I guess this is better than Badiou’s claim that, you know, the Libyan people don’t exist or something and so French or British intelligence agents are those really on the ground. Wallerstein argues, essentially, that Saudi Arabia is leading this policy in order to distract would-be protesters from spreading the rage to its kingdom:
There is one thing on which Gaddafi and Western leaders of all political views are in total accord. They all want to slow down, channel, co-opt, limit the second Arab revolt and prevent it from changing the basic political realities of the Arab world and its role in the geopolitics of the world-system. …
Today, the Western powers are launched on a Libyan war, with an uncertain outcome. It will probably be a morass. Has it succeeded in distracting the world from the ongoing Arab revolt? Perhaps. We don’t know yet. Will it succeed in ousting Gaddafi? Perhaps. We don’t know yet. If Gaddafi goes, what will succeed him? Even U.S. spokesmen are worrying about the possibility that he will be replaced either with his old cronies or with al-Qaeda, or with both.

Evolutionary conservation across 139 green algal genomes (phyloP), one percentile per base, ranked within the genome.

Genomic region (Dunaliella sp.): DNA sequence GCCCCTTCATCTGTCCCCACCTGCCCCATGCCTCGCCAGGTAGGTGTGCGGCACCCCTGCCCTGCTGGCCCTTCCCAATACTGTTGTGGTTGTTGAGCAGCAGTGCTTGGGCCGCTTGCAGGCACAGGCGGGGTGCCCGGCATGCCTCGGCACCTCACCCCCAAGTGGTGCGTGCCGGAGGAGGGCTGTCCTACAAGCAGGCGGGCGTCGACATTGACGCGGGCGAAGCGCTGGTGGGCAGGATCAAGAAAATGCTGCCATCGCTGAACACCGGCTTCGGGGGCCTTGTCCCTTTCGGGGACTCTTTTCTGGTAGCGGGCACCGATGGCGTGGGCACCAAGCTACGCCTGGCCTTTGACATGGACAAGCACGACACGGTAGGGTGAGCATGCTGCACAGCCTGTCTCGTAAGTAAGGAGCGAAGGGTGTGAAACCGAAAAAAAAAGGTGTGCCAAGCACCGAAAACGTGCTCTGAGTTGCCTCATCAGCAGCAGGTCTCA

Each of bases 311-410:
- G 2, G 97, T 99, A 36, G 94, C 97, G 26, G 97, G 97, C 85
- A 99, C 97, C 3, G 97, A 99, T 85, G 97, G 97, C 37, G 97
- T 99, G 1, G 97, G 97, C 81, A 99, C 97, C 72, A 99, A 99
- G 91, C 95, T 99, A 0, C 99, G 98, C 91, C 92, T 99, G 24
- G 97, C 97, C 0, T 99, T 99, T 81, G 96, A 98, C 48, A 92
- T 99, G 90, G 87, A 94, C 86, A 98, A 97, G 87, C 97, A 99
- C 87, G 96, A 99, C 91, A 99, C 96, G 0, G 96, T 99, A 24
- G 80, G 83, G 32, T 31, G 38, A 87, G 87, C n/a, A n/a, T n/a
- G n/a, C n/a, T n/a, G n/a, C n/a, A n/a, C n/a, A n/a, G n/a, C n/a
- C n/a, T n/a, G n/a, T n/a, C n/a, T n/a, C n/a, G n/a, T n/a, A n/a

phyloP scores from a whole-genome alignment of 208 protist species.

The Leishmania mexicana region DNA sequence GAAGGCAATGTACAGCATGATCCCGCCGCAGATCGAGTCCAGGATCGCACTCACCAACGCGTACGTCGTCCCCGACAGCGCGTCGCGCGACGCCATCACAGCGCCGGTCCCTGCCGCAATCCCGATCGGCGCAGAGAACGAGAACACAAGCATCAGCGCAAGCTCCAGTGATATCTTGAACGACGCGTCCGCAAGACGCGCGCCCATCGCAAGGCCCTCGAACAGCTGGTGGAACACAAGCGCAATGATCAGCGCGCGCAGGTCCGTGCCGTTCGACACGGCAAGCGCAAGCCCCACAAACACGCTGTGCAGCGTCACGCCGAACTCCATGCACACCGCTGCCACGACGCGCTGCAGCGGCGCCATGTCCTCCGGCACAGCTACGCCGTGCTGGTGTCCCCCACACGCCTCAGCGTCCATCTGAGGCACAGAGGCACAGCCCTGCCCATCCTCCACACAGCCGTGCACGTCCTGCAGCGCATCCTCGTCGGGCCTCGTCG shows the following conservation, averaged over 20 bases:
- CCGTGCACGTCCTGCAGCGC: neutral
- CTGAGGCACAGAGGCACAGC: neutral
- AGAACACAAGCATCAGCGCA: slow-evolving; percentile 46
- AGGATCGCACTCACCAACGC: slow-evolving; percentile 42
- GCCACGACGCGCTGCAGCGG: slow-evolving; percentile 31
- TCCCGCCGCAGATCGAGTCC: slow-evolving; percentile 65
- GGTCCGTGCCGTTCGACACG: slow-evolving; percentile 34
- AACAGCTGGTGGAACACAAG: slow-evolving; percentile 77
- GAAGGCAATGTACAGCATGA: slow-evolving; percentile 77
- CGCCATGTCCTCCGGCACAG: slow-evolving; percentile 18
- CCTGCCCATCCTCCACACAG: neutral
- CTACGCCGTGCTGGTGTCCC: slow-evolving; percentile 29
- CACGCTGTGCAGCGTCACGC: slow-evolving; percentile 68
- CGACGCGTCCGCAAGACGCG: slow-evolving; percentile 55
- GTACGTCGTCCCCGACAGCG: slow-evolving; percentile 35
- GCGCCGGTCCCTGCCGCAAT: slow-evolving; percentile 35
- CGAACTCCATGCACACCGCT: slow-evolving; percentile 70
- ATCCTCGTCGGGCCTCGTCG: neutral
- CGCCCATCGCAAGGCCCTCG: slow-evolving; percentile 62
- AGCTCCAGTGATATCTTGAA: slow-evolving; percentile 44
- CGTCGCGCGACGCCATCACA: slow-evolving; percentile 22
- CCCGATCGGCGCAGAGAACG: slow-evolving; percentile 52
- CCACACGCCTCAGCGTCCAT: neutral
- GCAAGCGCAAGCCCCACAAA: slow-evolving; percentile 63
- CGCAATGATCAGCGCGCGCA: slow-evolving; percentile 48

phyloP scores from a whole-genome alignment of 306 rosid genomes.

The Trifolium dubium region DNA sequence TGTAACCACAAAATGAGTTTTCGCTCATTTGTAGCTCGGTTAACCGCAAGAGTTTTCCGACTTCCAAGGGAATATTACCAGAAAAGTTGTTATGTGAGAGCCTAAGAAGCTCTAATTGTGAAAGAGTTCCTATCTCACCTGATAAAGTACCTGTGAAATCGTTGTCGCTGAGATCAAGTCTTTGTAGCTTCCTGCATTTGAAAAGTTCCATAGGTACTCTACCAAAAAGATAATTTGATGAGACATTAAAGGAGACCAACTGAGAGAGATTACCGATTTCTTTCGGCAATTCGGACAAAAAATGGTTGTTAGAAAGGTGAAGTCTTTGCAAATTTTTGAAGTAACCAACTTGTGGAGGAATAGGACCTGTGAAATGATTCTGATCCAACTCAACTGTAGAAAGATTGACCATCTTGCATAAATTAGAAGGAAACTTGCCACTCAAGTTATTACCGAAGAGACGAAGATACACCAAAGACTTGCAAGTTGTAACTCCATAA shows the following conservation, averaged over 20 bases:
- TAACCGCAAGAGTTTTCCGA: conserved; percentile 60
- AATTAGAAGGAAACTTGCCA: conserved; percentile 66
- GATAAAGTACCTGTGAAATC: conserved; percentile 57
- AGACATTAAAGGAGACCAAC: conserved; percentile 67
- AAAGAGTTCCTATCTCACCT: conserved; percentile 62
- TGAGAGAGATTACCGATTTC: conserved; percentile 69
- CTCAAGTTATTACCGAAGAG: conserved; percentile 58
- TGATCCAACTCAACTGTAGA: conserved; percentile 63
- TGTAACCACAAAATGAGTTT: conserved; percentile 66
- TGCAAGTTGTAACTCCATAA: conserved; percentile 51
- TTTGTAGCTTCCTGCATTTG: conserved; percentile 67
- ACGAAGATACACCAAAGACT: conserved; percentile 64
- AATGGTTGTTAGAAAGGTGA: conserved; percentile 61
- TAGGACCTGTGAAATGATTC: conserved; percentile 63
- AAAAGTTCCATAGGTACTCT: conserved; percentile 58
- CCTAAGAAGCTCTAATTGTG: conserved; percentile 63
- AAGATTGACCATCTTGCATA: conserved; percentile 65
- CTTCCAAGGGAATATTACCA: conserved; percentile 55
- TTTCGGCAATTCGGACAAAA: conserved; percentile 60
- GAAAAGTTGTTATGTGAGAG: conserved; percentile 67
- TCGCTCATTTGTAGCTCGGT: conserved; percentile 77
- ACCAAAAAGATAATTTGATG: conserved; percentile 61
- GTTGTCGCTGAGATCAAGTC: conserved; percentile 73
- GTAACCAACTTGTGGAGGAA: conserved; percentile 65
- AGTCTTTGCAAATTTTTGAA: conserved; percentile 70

The U.S. military action in Libya is a mistake, even from the narrow point of view of the United States, and even from the point of view of being humanitarian. It won’t end soon. President Obama has explained his actions in a very complicated, subtle way. What he has said essentially is that if the president of the United States, in his careful judgment, deems an intervention in the interests of the United States and the world, he can and should do it. I do not doubt that he agonized over his decision. But that is not good enough. It’s a terrible, ominous, and ultimately self-defeating proposition.